When Wild Justice challenged the general licences issued by Natural England last year all hell broke loose. A year later we are seeing new licences being issued by public bodies in Scotland and Wales, and are awaiting the new DEFRA licensing regime for England.
There’s a lot going on on this subject and, as one of the three directors of Wild Justice, I’m never far away from an email on the subject, as it were.
So, let’s take a step back for a moment.
All wild birds are protected by law – that’s a starting point. It’s a very good starting point and one that quite a lot of people seem to forget.
Under certain circumstances (for example, to protect human health or to prevent serious damage to crops), and if non-lethal methods don’t work (‘don’t work’ is shorthand for something quite technical and complex) then public bodies can authorise, by licensing, lethal control. You see, it’s already getting a bit complicated but it is worth noting that there is no ‘pest’ or ‘vermin’ list of ‘bad’ birds that can be killed on sight at any time of year just because someone feels like it. There isn’t, although a large number of people who appear to be killing birds seem to think that there is. No, it’s only under certain circumstances and conditions that lethal control is allowed, by law.
Public bodies can issue licences to allow killing of birds under specified circumstances and conditions. You can get a licence to kill just about any bird species under the specified circumstances and conditions but for almost all species you will need to apply for a licence. That’s fair enough as all birds are protected by law, and it’s only under certain circumstances and conditions that public bodies can authorise the exceptions. So, normally, you would have to fill in a form to be granted a licence, and the licence would specify the location, the species and the number of birds that could be killed. To get a licence you would have to make the case for the human health issue or whatever it was and also have to report on your activities after using the licence. Jason Endfield has explored these cases very usefully.
But for a small number of species, many of them corvids, public bodies have chosen to issue general licences instead of requiring people to apply for specific licences on a case by case basis. This is a bureaucratic decision, there is no necessity in law to issue general licences for bird killing, it’s just that governments have chosen to use this route.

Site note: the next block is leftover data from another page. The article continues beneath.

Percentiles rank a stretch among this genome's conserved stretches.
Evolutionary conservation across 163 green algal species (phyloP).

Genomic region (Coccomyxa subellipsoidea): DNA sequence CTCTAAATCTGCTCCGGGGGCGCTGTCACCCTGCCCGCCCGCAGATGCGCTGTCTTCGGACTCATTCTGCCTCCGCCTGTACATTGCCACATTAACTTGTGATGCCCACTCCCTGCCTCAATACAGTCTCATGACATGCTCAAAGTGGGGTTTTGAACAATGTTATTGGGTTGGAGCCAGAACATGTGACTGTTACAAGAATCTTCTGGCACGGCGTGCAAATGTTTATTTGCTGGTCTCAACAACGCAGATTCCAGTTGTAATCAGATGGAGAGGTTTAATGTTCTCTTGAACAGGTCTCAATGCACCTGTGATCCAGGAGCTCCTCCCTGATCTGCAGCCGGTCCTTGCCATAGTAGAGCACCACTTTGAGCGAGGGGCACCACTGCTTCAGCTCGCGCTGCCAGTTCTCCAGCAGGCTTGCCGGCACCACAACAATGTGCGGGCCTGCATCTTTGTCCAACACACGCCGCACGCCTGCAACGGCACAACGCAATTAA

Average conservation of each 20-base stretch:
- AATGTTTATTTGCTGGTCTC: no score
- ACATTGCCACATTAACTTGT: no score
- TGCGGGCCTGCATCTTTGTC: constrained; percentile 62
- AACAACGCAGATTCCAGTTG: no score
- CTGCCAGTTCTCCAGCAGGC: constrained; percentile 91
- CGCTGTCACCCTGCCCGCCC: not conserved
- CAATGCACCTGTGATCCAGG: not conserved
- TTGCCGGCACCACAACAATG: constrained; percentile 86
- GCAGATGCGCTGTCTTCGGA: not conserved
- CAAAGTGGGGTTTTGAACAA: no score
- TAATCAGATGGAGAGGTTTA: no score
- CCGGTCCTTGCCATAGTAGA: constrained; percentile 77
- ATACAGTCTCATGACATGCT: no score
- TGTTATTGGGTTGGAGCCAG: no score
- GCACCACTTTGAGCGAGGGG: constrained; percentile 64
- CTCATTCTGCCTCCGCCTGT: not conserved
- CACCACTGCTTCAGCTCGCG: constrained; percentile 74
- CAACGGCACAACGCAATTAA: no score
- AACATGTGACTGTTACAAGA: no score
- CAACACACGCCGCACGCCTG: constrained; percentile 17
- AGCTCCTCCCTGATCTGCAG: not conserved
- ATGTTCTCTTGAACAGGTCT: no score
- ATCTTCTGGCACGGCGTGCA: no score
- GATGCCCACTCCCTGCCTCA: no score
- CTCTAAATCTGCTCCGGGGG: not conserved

General licences aren’t bits of paper – they are all published on the web these days. And individuals don’t apply for them but they can operate under their protection. But the onus is still on licensing authorities, such as Natural England and DEFRA in England, to limit killing to specific circumstances, with certain conditions and only after non-lethal methods don’t work. To do that they need to get the wording right – and that is admittedly difficult. It may be difficult, but for the licensing system to be lawful then it has to be done. Wild Justice is some way down the road of forcing public bodies to do this job properly.
Again, it’s a difficult job, but it is the job that public bodies have chosen themselves. If they did away with general licences for lethal control of birds then they wouldn’t have to think so hard about getting it right, instead they could, for example, require everyone to apply for specific licences whichever species of bird they wanted to kill. This is an option for any or all of the circumstances under which lethal control is legally possible. It may not be a perfect solution for all of DEFRA’s problems, and it might not be popular, but an existing alternative to general licenses is a system of specific licences. The alternative to general licences is not ‘no lethal killing at all’.
Public bodies are loathe to do away with general licences because, I guess, they think they can get them right and there are lots of people who have operated under the former general licences for years who don’t want anything to change and so are giving the public bodies a right earful on the subject. I can understand this.
To simplify things again, a bit, there are three general circumstances under which lethal control is possible: to protect people’s health or safety, to protect people’s crops or livestock and to protect wildlife.
For me, as a person, the least controversial of these is to protect human health and safety. For example, although I don’t fly much these days, hardly at all, I’d rather my friends and relatives weren’t killed in a plane crash and so, sometimes, and properly regulated, lethal control of birds will be a regrettable necessity. You may disagree, but that’s my view.